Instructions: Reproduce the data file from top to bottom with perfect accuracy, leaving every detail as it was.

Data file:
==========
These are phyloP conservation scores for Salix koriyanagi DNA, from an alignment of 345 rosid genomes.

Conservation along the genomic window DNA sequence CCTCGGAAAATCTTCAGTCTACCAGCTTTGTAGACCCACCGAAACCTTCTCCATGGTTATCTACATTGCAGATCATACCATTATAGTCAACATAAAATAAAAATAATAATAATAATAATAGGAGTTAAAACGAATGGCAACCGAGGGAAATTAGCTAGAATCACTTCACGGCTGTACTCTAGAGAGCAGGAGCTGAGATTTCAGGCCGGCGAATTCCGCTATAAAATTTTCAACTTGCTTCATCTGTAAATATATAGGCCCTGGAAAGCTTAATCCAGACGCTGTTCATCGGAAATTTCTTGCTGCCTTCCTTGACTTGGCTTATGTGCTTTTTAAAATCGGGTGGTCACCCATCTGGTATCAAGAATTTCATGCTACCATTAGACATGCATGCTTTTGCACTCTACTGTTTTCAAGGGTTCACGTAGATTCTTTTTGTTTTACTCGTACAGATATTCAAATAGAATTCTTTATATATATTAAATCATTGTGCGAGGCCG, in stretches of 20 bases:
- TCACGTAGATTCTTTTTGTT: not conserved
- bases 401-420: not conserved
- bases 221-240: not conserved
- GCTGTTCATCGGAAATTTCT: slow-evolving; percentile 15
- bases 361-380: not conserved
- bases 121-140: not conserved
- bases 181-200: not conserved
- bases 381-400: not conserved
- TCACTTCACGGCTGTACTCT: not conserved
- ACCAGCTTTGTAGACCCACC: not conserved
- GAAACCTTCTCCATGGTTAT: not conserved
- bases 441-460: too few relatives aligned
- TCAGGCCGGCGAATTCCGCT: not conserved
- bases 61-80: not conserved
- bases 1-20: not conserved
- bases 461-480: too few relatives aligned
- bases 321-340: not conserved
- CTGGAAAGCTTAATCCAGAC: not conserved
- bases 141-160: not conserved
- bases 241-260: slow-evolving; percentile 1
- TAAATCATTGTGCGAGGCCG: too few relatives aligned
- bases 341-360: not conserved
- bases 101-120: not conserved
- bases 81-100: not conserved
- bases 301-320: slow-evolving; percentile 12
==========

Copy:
These are phyloP conservation scores for Salix koriyanagi DNA, from an alignment of 345 rosid genomes.

Conservation along the genomic window DNA sequence CCTCGGAAAATCTTCAGTCTACCAGCTTTGTAGACCCACCGAAACCTTCTCCATGGTTATCTACATTGCAGATCATACCATTATAGTCAACATAAAATAAAAATAATAATAATAATAATAGGAGTTAAAACGAATGGCAACCGAGGGAAATTAGCTAGAATCACTTCACGGCTGTACTCTAGAGAGCAGGAGCTGAGATTTCAGGCCGGCGAATTCCGCTATAAAATTTTCAACTTGCTTCATCTGTAAATATATAGGCCCTGGAAAGCTTAATCCAGACGCTGTTCATCGGAAATTTCTTGCTGCCTTCCTTGACTTGGCTTATGTGCTTTTTAAAATCGGGTGGTCACCCATCTGGTATCAAGAATTTCATGCTACCATTAGACATGCATGCTTTTGCACTCTACTGTTTTCAAGGGTTCACGTAGATTCTTTTTGTTTTACTCGTACAGATATTCAAATAGAATTCTTTATATATATTAAATCATTGTGCGAGGCCG, in stretches of 20 bases:
- TCACGTAGATTCTTTTTGTT: not conserved
- bases 401-420: not conserved
- bases 221-240: not conserved
- GCTGTTCATCGGAAATTTCT: slow-evolving; percentile 15
- bases 361-380: not conserved
- bases 121-140: not conserved
- bases 181-200: not conserved
- bases 381-400: not conserved
- TCACTTCACGGCTGTACTCT: not conserved
- ACCAGCTTTGTAGACCCACC: not conserved
- GAAACCTTCTCCATGGTTAT: not conserved
- bases 441-460: too few relatives aligned
- TCAGGCCGGCGAATTCCGCT: not conserved
- bases 61-80: not conserved
- bases 1-20: not conserved
- bases 461-480: too few relatives aligned
- bases 321-340: not conserved
- CTGGAAAGCTTAATCCAGAC: not conserved
- bases 141-160: not conserved
- bases 241-260: slow-evolving; percentile 1
- TAAATCATTGTGCGAGGCCG: too few relatives aligned
- bases 341-360: not conserved
- bases 101-120: not conserved
- bases 81-100: not conserved
- bases 301-320: slow-evolving; percentile 12